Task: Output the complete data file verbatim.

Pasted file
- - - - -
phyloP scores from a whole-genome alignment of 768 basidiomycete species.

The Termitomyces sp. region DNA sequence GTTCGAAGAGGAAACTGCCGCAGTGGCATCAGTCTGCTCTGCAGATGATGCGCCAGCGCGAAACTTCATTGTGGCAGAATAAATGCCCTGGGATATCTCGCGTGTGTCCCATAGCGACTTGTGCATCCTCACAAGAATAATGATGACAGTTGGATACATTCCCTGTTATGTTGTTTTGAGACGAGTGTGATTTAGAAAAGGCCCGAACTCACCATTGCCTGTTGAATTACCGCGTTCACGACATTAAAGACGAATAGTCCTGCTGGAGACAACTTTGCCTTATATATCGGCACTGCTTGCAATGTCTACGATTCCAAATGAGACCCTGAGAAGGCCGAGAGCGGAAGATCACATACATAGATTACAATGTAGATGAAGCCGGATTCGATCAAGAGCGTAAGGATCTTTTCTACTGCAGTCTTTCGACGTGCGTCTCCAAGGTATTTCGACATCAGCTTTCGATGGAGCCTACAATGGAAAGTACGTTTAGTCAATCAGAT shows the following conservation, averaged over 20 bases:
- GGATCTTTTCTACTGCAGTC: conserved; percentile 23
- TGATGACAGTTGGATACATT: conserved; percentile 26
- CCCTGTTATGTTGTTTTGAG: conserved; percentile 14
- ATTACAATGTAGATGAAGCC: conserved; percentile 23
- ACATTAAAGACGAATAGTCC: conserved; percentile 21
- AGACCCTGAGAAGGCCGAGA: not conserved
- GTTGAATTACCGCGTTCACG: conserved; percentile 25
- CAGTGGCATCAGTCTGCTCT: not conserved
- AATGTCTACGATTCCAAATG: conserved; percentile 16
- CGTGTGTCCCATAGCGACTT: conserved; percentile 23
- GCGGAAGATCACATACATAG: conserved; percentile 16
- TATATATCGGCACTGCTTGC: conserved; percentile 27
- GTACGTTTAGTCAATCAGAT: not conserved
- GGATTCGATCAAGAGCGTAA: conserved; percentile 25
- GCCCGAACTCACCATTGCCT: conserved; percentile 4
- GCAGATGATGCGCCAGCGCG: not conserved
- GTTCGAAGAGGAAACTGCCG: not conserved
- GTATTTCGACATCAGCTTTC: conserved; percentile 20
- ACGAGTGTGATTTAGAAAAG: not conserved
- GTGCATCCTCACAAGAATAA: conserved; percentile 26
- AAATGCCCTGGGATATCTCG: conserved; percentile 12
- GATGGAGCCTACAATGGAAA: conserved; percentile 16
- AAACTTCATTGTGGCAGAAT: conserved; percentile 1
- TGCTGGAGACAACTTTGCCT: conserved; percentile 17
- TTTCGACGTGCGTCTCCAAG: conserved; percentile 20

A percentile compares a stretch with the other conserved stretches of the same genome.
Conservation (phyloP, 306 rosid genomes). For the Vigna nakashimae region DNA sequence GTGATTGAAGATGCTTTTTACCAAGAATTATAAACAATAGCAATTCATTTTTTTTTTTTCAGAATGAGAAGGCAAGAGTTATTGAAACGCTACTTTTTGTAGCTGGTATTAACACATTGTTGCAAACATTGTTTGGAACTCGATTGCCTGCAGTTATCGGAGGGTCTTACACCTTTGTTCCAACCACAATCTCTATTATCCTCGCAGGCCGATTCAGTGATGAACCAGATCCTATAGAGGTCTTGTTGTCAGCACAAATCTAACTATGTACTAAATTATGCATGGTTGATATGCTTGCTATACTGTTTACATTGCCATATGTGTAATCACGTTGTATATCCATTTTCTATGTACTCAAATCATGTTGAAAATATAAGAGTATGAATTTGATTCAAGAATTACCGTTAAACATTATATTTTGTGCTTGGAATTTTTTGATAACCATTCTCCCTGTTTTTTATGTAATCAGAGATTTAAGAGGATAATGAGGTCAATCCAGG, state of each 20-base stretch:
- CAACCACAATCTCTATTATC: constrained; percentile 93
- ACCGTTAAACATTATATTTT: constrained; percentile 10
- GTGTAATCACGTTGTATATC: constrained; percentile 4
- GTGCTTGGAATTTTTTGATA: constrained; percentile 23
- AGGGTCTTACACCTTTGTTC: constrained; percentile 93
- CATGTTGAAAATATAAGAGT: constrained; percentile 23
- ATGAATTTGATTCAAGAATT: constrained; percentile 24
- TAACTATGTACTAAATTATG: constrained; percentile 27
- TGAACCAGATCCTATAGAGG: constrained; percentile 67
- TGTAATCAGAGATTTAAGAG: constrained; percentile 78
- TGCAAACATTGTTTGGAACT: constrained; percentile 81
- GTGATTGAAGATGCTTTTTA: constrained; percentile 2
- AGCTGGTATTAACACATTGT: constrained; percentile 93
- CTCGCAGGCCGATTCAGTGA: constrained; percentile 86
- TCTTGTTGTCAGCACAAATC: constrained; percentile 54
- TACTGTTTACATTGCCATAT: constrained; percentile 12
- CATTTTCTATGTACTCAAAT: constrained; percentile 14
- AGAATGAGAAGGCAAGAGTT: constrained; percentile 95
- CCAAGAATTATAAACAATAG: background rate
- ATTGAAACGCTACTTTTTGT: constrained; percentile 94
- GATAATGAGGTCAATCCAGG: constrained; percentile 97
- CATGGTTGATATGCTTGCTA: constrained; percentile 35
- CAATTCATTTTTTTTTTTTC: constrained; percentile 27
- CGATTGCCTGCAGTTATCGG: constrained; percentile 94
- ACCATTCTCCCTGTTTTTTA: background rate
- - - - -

phyloP scores from a whole-genome alignment of 768 basidiomycete species.

The Termitomyces sp. region DNA sequence GTTCGAAGAGGAAACTGCCGCAGTGGCATCAGTCTGCTCTGCAGATGATGCGCCAGCGCGAAACTTCATTGTGGCAGAATAAATGCCCTGGGATATCTCGCGTGTGTCCCATAGCGACTTGTGCATCCTCACAAGAATAATGATGACAGTTGGATACATTCCCTGTTATGTTGTTTTGAGACGAGTGTGATTTAGAAAAGGCCCGAACTCACCATTGCCTGTTGAATTACCGCGTTCACGACATTAAAGACGAATAGTCCTGCTGGAGACAACTTTGCCTTATATATCGGCACTGCTTGCAATGTCTACGATTCCAAATGAGACCCTGAGAAGGCCGAGAGCGGAAGATCACATACATAGATTACAATGTAGATGAAGCCGGATTCGATCAAGAGCGTAAGGATCTTTTCTACTGCAGTCTTTCGACGTGCGTCTCCAAGGTATTTCGACATCAGCTTTCGATGGAGCCTACAATGGAAAGTACGTTTAGTCAATCAGAT shows the following conservation, averaged over 20 bases:
- GGATCTTTTCTACTGCAGTC: conserved; percentile 23
- TGATGACAGTTGGATACATT: conserved; percentile 26
- CCCTGTTATGTTGTTTTGAG: conserved; percentile 14
- ATTACAATGTAGATGAAGCC: conserved; percentile 23
- ACATTAAAGACGAATAGTCC: conserved; percentile 21
- AGACCCTGAGAAGGCCGAGA: not conserved
- GTTGAATTACCGCGTTCACG: conserved; percentile 25
- CAGTGGCATCAGTCTGCTCT: not conserved
- AATGTCTACGATTCCAAATG: conserved; percentile 16
- CGTGTGTCCCATAGCGACTT: conserved; percentile 23
- GCGGAAGATCACATACATAG: conserved; percentile 16
- TATATATCGGCACTGCTTGC: conserved; percentile 27
- GTACGTTTAGTCAATCAGAT: not conserved
- GGATTCGATCAAGAGCGTAA: conserved; percentile 25
- GCCCGAACTCACCATTGCCT: conserved; percentile 4
- GCAGATGATGCGCCAGCGCG: not conserved
- GTTCGAAGAGGAAACTGCCG: not conserved
- GTATTTCGACATCAGCTTTC: conserved; percentile 20
- ACGAGTGTGATTTAGAAAAG: not conserved
- GTGCATCCTCACAAGAATAA: conserved; percentile 26
- AAATGCCCTGGGATATCTCG: conserved; percentile 12
- GATGGAGCCTACAATGGAAA: conserved; percentile 16
- AAACTTCATTGTGGCAGAAT: conserved; percentile 1
- TGCTGGAGACAACTTTGCCT: conserved; percentile 17
- TTTCGACGTGCGTCTCCAAG: conserved; percentile 20

A percentile compares a stretch with the other conserved stretches of the same genome.
Conservation (phyloP, 306 rosid genomes). For the Vigna nakashimae region DNA sequence GTGATTGAAGATGCTTTTTACCAAGAATTATAAACAATAGCAATTCATTTTTTTTTTTTCAGAATGAGAAGGCAAGAGTTATTGAAACGCTACTTTTTGTAGCTGGTATTAACACATTGTTGCAAACATTGTTTGGAACTCGATTGCCTGCAGTTATCGGAGGGTCTTACACCTTTGTTCCAACCACAATCTCTATTATCCTCGCAGGCCGATTCAGTGATGAACCAGATCCTATAGAGGTCTTGTTGTCAGCACAAATCTAACTATGTACTAAATTATGCATGGTTGATATGCTTGCTATACTGTTTACATTGCCATATGTGTAATCACGTTGTATATCCATTTTCTATGTACTCAAATCATGTTGAAAATATAAGAGTATGAATTTGATTCAAGAATTACCGTTAAACATTATATTTTGTGCTTGGAATTTTTTGATAACCATTCTCCCTGTTTTTTATGTAATCAGAGATTTAAGAGGATAATGAGGTCAATCCAGG, state of each 20-base stretch:
- CAACCACAATCTCTATTATC: constrained; percentile 93
- ACCGTTAAACATTATATTTT: constrained; percentile 10
- GTGTAATCACGTTGTATATC: constrained; percentile 4
- GTGCTTGGAATTTTTTGATA: constrained; percentile 23
- AGGGTCTTACACCTTTGTTC: constrained; percentile 93
- CATGTTGAAAATATAAGAGT: constrained; percentile 23
- ATGAATTTGATTCAAGAATT: constrained; percentile 24
- TAACTATGTACTAAATTATG: constrained; percentile 27
- TGAACCAGATCCTATAGAGG: constrained; percentile 67
- TGTAATCAGAGATTTAAGAG: constrained; percentile 78
- TGCAAACATTGTTTGGAACT: constrained; percentile 81
- GTGATTGAAGATGCTTTTTA: constrained; percentile 2
- AGCTGGTATTAACACATTGT: constrained; percentile 93
- CTCGCAGGCCGATTCAGTGA: constrained; percentile 86
- TCTTGTTGTCAGCACAAATC: constrained; percentile 54
- TACTGTTTACATTGCCATAT: constrained; percentile 12
- CATTTTCTATGTACTCAAAT: constrained; percentile 14
- AGAATGAGAAGGCAAGAGTT: constrained; percentile 95
- CCAAGAATTATAAACAATAG: background rate
- ATTGAAACGCTACTTTTTGT: constrained; percentile 94
- GATAATGAGGTCAATCCAGG: constrained; percentile 97
- CATGGTTGATATGCTTGCTA: constrained; percentile 35
- CAATTCATTTTTTTTTTTTC: constrained; percentile 27
- CGATTGCCTGCAGTTATCGG: constrained; percentile 94
- ACCATTCTCCCTGTTTTTTA: background rate